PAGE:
Thought Leadership Thursday
Thought Leadership Thursday Article
We hear comments that allude to communication every day: "Listen to me," "Talk it over," and "Hear me out." Clearly, communication is the key to success. So, like other public officials, State Treasurers and our staffs have faced a significant challenge since March 2020. We had a lot of people to talk to about a lot of important work, but making those connections suddenly posed a problem. The ease of walking into someone’s office for a conversation was gone. Having a phone conversation became more demanding because so few people were actually sitting by the phone in their offices. The pandemic changed the way we handled a lot of things and how we told people about them.
The early part of 2020 had us moving full speed ahead in Delaware. In addition to our typical responsibilities, we were finalizing details for hosting a regional seminar examining how to incorporate a company’s environmental, social, and governance (ESG) practices as criteria for investing; we were in talks with AARP Delaware and national experts as we worked to put together legislation that would create a secure choice retirement program for Delawareans; and we were in the process of consolidating our general banking services in order to optimize efficiency, data security and consistency. And then on March 13th (a Friday by some cruel coincidence), we turned off the lights and went home. For a long time.
I often use the word "pivot" when talking about the last 15 months. We pivoted with regard to doing our daily work and pivoted with regard to staffing the office for essential needs. We pivoted yet quickly realized that our staff didn’t miss a beat. Deposits were made, employees were paid, investment accounts were managed. I’m proud to say the Office of the State Treasurer in Delaware continued to function as well as it always had except in one area. But our hands were tied with regard to outreach. We couldn’t go into schools to conduct Bank at School programs. Gone was the Autism Delaware fundraising walk where we promoted our ABLE program, and there was no on-court baby race at the University of Delaware basketball game used to promote our DE 529 Plan. So, it was time to pivot again.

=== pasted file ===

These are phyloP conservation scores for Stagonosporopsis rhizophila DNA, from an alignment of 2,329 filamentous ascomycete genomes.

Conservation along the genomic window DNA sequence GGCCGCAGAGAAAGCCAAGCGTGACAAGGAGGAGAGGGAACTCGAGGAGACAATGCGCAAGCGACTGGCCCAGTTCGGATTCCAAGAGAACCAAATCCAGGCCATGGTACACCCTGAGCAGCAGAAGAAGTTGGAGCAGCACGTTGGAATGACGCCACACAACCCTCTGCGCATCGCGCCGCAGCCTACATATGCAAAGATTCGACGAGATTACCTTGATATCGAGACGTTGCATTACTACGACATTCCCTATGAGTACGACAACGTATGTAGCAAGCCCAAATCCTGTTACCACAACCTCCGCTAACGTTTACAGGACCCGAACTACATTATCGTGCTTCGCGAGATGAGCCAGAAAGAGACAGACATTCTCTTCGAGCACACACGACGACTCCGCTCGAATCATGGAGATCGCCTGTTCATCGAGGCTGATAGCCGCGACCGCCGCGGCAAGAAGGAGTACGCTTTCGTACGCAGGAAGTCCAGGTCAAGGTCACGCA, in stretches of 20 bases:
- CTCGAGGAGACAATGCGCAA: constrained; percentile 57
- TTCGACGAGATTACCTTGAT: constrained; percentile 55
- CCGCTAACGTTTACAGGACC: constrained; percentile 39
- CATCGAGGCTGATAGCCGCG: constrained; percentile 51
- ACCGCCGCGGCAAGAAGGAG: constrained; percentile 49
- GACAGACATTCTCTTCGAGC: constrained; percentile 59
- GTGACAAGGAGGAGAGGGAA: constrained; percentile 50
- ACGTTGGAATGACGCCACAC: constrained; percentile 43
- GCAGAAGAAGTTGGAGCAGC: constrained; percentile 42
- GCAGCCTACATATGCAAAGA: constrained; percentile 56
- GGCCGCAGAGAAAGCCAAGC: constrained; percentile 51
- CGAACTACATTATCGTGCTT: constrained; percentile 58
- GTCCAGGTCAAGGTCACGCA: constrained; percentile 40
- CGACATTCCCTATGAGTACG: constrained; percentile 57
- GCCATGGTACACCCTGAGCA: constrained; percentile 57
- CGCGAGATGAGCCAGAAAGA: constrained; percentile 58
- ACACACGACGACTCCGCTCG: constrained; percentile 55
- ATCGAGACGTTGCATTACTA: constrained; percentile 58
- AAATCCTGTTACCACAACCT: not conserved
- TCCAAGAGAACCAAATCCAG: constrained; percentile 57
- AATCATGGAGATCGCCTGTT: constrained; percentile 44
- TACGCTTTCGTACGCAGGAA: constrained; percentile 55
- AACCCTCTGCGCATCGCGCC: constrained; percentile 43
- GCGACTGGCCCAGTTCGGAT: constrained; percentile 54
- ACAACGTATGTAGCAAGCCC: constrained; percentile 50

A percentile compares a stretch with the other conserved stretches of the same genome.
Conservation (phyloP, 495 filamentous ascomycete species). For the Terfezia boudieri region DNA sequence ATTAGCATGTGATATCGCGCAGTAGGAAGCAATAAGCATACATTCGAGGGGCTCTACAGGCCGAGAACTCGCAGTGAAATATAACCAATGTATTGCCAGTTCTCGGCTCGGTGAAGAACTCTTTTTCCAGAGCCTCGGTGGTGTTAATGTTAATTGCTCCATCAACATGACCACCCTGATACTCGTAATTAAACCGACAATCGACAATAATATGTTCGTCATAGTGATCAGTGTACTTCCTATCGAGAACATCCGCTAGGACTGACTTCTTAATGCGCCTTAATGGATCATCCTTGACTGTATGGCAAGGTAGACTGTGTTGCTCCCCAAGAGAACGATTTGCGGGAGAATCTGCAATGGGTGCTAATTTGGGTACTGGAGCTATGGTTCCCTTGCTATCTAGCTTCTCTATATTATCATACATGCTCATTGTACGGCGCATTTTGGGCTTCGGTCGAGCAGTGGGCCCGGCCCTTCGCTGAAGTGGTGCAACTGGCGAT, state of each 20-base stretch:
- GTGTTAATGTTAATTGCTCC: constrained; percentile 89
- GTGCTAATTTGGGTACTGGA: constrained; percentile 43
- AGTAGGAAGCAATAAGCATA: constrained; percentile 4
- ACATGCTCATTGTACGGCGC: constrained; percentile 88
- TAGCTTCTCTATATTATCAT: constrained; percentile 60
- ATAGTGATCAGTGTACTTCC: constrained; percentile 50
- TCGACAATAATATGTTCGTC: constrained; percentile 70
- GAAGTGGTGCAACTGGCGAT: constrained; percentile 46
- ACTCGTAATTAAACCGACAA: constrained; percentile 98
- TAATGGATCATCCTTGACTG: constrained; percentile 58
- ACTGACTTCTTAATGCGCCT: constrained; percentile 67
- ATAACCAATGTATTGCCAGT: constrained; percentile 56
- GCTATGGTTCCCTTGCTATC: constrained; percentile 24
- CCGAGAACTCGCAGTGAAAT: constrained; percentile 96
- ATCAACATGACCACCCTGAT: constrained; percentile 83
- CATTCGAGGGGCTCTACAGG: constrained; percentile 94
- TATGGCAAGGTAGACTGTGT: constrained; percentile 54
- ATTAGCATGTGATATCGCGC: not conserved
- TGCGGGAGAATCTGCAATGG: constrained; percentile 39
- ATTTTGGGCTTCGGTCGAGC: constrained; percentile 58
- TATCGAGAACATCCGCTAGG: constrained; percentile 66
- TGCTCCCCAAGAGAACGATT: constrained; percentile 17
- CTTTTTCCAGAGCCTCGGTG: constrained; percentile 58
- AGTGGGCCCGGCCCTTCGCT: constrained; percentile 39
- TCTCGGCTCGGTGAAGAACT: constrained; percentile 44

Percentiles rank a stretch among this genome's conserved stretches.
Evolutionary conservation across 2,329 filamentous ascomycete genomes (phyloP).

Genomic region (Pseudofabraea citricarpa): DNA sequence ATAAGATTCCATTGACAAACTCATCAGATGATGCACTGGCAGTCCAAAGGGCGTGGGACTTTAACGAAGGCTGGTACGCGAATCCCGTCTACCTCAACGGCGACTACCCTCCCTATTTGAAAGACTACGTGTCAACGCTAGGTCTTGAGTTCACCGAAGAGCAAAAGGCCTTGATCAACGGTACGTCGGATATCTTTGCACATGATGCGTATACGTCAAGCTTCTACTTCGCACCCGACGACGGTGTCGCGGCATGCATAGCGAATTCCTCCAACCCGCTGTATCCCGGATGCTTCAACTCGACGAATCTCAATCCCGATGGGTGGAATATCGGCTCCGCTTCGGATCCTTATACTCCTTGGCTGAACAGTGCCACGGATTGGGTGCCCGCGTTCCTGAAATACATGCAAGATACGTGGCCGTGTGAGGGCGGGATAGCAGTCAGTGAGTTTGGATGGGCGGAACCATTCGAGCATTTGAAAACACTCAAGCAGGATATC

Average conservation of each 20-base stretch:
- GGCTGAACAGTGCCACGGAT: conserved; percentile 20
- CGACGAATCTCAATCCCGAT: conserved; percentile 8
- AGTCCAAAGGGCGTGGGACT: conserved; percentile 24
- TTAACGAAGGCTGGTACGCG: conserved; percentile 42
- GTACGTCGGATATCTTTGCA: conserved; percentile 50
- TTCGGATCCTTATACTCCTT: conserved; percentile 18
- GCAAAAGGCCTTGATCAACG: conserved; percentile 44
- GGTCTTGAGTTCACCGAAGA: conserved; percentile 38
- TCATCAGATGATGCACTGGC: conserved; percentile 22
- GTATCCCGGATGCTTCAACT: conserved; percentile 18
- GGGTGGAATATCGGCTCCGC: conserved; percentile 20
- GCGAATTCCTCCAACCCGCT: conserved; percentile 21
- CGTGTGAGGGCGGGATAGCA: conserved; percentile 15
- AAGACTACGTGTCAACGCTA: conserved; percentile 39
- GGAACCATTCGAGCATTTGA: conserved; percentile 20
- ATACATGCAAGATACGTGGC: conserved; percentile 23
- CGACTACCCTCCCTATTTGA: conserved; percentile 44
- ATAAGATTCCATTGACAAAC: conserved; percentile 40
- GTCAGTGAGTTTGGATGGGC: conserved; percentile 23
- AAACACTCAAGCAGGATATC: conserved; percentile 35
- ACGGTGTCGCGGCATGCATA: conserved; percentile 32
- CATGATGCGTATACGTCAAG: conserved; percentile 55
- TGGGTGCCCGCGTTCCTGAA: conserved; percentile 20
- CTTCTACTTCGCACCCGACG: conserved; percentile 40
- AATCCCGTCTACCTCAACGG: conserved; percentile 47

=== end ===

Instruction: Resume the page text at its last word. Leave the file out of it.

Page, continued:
In September, "Treasury Talks" was born. A no-frills series of video interviews in which I talk with people from around the state and around the country about financial related information that relates to everyone. The interviews are posted on our webpage and shared on our social media channels. We’ve talked to state lawmakers, community advocates, ABLE account holders, and retirement experts to name a few. I had the honor of speaking with our Governor, as well as our former Governor who also served as our State Treasurer. Our Director of Communications Carl Kanefsky tapped his previous work experience in television production and video editing and combined it with a crash course in recording and processing online conversations in order to produce more than two dozen episodes to date. It’s hard to pick a favorite, but I loved speaking with Lisa Embert, the Director of our Division of Reconciliation and Transaction Management about her almost 25 years in the office, and my Deputy Treasurer Liza Davis about her current role involving the distribution from the American Rescue Plan Act (ARPA) to the state’s non-entitlement municipalities.
I also had the opportunity to share the great work of NAST. Executive Director Shaun Snyder spoke about how the association works to assist State Treasurers, and immediate past president Deborah Goldberg, State Treasurer of Massachusetts explained how she employs a family philosophy in serving her constituents and working with employees. Finally, I had the honor to spend time with Kelly Mitchell, State Treasurer of Indiana, and current President of NAST. I invite you to watch that interview and hear Treasurer Mitchell’s take on how her duties differ from those of her colleagues in other states, as well as how she’s working with her counterparts across the country as the head of NAST.
Colleen C. Davis